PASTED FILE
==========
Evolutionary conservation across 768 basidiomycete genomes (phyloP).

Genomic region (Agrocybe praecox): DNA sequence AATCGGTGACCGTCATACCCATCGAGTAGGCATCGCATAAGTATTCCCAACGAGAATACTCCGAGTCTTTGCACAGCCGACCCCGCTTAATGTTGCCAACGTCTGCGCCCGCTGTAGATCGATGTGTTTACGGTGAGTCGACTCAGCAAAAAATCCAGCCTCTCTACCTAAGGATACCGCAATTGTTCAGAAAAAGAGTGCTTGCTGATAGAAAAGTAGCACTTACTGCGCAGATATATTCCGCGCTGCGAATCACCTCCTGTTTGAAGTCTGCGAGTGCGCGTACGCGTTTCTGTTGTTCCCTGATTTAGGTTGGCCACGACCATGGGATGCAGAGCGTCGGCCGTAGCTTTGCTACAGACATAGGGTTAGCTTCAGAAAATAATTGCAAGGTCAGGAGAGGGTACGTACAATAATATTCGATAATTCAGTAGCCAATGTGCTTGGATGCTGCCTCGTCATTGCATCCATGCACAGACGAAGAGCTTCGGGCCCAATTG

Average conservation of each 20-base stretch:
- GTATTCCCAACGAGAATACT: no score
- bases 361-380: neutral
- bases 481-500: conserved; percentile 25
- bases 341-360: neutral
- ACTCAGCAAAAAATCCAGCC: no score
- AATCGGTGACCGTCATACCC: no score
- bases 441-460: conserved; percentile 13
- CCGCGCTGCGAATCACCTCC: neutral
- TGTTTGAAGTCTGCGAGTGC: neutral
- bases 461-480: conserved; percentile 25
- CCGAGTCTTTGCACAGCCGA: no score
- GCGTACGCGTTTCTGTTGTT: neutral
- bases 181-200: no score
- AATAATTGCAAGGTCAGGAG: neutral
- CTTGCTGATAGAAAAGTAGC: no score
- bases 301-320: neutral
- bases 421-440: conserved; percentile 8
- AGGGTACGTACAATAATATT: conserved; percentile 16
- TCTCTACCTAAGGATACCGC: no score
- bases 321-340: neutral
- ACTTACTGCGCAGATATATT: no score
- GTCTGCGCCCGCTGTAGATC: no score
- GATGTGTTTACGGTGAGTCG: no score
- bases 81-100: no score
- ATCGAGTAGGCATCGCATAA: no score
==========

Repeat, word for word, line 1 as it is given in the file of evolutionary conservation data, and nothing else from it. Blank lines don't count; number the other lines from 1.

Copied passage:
Evolutionary conservation across 768 basidiomycete genomes (phyloP).